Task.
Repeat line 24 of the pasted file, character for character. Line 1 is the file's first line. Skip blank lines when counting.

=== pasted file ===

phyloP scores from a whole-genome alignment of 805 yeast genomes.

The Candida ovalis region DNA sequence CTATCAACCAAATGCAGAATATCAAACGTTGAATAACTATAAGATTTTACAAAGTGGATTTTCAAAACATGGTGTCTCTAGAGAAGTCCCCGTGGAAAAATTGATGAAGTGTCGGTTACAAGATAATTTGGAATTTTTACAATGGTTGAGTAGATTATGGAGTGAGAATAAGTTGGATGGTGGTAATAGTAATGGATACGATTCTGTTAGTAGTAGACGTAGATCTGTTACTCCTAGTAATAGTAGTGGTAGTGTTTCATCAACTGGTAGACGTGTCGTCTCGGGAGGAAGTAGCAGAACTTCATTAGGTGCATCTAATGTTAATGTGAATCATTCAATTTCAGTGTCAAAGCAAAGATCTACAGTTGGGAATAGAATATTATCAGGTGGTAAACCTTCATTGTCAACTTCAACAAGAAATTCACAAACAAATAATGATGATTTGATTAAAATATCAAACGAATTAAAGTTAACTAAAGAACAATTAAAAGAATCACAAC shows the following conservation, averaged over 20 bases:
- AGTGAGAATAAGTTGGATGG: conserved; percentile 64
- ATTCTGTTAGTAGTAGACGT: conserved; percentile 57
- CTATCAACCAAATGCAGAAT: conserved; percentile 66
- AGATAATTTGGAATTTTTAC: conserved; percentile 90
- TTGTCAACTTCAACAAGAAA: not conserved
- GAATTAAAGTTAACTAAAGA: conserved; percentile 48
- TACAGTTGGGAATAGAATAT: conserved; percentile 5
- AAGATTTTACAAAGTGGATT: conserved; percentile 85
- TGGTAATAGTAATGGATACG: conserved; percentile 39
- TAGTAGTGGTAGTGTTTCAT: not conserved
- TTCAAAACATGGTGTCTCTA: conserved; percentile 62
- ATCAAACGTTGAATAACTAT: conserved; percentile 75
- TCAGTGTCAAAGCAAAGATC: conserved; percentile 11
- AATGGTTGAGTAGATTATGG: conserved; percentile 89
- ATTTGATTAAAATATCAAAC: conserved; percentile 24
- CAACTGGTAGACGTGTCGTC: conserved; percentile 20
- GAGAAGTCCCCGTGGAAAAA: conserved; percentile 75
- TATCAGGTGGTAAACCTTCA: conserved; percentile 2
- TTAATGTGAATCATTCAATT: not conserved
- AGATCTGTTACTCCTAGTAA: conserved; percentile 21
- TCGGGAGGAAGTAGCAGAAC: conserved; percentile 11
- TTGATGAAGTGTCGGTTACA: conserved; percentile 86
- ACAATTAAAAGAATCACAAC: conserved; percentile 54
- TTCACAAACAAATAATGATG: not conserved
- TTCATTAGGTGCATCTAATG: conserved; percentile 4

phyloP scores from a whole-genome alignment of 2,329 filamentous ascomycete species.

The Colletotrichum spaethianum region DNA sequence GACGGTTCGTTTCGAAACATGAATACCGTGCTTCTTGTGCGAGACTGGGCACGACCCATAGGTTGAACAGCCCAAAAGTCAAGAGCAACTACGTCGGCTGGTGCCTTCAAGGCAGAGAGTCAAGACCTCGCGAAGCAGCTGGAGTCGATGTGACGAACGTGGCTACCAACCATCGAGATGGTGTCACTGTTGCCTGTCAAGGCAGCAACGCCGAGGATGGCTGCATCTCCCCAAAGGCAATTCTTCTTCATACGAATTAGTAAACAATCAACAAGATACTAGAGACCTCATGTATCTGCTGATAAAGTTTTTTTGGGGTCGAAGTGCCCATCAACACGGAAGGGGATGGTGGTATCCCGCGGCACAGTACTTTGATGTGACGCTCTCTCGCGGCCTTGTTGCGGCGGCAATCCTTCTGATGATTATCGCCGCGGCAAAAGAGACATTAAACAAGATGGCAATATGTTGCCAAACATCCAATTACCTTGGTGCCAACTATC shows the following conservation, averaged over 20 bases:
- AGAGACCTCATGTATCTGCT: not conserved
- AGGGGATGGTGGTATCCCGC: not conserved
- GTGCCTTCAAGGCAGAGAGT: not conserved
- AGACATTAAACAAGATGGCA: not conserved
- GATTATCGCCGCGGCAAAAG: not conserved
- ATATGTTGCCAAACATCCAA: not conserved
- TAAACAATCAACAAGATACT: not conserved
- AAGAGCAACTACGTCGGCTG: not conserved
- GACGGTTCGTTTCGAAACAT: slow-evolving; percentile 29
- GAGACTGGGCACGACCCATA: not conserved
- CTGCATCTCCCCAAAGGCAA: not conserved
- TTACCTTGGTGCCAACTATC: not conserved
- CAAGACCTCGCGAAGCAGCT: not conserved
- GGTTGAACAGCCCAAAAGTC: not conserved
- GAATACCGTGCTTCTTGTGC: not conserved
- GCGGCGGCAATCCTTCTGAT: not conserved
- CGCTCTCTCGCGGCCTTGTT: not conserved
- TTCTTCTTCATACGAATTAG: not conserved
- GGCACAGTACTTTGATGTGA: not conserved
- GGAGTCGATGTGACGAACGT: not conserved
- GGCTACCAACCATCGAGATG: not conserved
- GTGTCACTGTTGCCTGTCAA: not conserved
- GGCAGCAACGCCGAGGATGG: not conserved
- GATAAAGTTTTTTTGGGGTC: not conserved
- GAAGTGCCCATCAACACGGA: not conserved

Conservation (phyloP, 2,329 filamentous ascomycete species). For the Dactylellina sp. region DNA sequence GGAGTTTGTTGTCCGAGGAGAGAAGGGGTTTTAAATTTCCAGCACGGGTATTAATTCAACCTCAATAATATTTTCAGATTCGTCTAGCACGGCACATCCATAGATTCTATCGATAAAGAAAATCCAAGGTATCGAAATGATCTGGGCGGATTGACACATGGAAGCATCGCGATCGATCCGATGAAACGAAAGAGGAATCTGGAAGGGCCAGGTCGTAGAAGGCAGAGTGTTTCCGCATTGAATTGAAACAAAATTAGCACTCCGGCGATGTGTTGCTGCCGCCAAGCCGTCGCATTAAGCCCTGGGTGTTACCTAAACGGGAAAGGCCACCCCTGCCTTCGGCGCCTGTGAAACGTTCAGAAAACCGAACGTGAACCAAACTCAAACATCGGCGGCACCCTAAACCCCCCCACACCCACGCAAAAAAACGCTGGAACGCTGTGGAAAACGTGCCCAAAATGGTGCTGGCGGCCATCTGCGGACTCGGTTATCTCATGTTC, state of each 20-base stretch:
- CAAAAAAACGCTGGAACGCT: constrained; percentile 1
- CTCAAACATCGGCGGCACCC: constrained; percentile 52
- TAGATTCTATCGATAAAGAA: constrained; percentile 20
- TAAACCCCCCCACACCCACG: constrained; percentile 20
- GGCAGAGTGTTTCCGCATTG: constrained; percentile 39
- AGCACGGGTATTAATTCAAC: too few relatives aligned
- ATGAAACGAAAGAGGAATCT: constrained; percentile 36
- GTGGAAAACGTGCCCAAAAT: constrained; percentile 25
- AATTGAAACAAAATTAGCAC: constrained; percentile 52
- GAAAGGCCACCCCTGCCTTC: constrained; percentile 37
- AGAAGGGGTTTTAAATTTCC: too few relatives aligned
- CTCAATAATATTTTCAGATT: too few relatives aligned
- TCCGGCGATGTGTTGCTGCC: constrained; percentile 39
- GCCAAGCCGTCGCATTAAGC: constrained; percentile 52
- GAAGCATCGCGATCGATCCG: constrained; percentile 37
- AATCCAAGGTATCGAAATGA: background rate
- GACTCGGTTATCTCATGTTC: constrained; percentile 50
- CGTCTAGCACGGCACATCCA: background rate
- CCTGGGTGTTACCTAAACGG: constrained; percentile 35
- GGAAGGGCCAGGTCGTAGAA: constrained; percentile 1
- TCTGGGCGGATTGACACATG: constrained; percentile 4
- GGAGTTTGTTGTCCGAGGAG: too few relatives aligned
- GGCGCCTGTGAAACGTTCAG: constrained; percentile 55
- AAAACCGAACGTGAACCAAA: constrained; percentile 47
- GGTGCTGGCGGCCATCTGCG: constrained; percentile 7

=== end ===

- TTGATGAAGTGTCGGTTACA: conserved; percentile 86